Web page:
The networking index describes if attendees were provided with networking opportunities, if it was easy to strike up conversations in these moments and if taking part in the event enriched their own networks.

Interaction

The interaction index reflects the intensity of interactive formats: Did attendees use such formats? Did they provide them with new knowledge and inspiration? Did interactive formats serve the purpose of visualising results?

Digitalisation

The digitalisation index covers interactive formats or event apps as well as virtual tools, digital visualisation tools or the integration of external individuals, e.g., via livestreaming, holography and VR.

Disruption

The disruption index is a completely new factor when looking at events. It asks whether the event was surprising, triggered change or created a sense of community and therefore remains in people’s minds. 

»What can we learn from this?«

RECOMMENDATIONS 

RECOMMENDATIONS FOR ACTION AND ATTENDEE TYPES

Encourage networking

Attendees on the quiet side (types 1, 4 and 5) need support to facilitate communication with other attendees so that they have the same chances to make business connections.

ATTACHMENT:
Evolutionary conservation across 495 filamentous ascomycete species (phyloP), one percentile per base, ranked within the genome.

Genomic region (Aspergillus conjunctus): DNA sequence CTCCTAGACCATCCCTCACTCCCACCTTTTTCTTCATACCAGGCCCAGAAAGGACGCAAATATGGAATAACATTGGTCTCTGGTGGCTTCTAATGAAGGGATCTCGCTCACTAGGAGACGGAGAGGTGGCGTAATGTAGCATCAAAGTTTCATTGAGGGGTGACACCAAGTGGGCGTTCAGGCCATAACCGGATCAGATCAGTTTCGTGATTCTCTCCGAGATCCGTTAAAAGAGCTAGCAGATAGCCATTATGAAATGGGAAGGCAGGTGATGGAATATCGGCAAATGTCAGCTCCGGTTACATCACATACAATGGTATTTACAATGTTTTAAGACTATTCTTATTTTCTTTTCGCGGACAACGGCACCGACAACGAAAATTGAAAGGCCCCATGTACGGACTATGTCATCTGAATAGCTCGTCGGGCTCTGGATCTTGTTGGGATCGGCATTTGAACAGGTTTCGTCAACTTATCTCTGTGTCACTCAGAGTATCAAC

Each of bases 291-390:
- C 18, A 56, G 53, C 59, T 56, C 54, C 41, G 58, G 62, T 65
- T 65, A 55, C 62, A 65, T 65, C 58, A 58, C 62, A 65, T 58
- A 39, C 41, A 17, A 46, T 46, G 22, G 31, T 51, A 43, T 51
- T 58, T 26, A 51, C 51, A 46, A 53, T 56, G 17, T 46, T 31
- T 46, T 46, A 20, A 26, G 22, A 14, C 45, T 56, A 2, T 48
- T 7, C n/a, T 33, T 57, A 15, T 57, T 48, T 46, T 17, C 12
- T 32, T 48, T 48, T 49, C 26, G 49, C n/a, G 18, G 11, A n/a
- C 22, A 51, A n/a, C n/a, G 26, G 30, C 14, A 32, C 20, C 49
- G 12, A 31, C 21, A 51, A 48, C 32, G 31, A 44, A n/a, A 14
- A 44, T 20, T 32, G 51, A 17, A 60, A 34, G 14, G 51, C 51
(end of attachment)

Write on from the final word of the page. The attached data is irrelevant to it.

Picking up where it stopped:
Active integration

Swapping seats can help more reserved attendees as well as active integration and guidance in communicative situations.

Simplify technology access

For the less tech-savvy attendee types 4 and 5 event planners should provide help to make access to new media and technologies easier.

RECOMMENDATIONS FOR ACTION FOR ALL ATTENDEES

Event design

Events should not last for too long as this does not influence, for example, the potential for networking. Cost and benefit need to be considered.

Technology

It is important to use innovative formats and technology to connect, visualise and present. Light and sound are supporting elements. 

 

Knowledge transfer

Speakers that can cover a topic from every angle are key to knowledge transfer as well as interactive formats such as fishbowl discussions, feedback apps or small groups.

Visualisation

New formats such as writable walls or large-scale projection screens but also visualisation aids that attendees made themselves intensify the development of knowledge.

Disruption

The disruptive character of an event considerably impacts its success: Events that change CVs and organisations create lasting memories.

Interaction

New content and interaction between attendees and also between attendees and speakers improve knowledge transfer and also have positive effects on the disruption factor.

SUMMARY

Knowledge transfer is key to ensure attendees are satisfied when they go home.

Disruption: Events that turn into an experience and change us as attendees create lasting memories.

It is important to cater to the different attendee types and integrate all of them – be it analogue or tech-savvy, younger or older, quiet or extrovert.

Alongside the lead partners GCB and EVVC and the Fraunhofer Institute for Industrial Engineering IAO as project manager the “Future Meeting Space” innovation alliance consists of the following research partners in phase 2: 

The Education Foundation of the Professional Convention Management Association (PCMA) provides additional funding.